I mentioned there were two important things happening. The second was the massive protests because (sorry/not sorry if I cause offence here) the ORANGE TURD was visiting the UK. I have never liked big crowds, I was hot, carrying my luggage, had sore feet and longed for home so I decided that Drumpf would never know I hadn’t been in the huge crowds and headed home by the slow route.

I arrived at Victoria station, bought a ticket, bought a sandwich, a bottle of water and a banana and boarded a train which took me on a sentimental journey through Bromley (where I first saw Julian without knowing it), Swanley (where I got out of a train once because I was having a panic attack and had to walk miles to find a phone to ring and ask Julian to pick me up), Borough Green (where I once, many years ago, tried to hitchhike with my then boyfriend, Tim, but gave up and took the train), West and East Malling (where I had lived in various houses for many years), Maidstone, (there’s not a lot I can say about the county town!), and on to Ashford where I changed to a train that would take me to Broadstairs. I got home about three in the afternoon, absolutely pooped!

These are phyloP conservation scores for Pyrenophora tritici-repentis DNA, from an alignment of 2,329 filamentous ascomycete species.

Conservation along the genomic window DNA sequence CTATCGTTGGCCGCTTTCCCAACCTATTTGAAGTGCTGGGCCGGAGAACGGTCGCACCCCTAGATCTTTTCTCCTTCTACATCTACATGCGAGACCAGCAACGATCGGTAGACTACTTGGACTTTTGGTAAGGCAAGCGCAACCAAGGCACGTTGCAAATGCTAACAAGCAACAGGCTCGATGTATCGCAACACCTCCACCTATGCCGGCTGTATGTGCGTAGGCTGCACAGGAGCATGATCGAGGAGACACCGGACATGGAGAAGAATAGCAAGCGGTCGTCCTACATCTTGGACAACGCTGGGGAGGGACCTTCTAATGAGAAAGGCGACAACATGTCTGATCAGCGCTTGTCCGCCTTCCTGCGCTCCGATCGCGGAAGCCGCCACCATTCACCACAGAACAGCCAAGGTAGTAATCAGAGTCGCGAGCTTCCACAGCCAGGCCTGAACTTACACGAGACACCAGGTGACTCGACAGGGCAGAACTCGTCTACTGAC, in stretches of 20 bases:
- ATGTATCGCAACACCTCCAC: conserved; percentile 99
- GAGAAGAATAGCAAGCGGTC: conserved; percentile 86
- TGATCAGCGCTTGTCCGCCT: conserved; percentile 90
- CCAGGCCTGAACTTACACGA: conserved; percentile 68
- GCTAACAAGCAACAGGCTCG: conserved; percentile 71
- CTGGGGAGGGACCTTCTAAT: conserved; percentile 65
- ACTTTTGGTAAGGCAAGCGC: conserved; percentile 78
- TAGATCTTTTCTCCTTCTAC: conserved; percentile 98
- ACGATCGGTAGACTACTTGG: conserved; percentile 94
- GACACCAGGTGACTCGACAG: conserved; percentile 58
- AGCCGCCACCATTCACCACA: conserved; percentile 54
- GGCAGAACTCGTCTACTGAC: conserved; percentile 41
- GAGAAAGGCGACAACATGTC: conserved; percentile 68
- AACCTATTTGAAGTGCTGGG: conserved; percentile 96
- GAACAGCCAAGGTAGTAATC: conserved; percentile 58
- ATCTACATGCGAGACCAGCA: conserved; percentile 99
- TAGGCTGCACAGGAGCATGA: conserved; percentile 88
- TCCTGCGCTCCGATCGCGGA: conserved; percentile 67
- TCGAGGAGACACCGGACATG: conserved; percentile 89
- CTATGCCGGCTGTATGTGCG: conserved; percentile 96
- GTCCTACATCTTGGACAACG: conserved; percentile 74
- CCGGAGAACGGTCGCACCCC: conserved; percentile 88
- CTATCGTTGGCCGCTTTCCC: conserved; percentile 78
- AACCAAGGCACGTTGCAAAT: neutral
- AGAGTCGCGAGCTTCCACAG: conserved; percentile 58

Not sure about Julian, but Lola was very pleased to see me. We sat quietly for a while then played some ball catching games.

All in all Friday the thirteenth was a much better day for me and, I hope, for the man who was hit by a motorbike!

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A short break, folks!

I’m having a rest from writing – mostly because I can’t think of what to write about. I suppose it’s “blog writer’s block!

I hope the summer where you are is treating you well. ❤️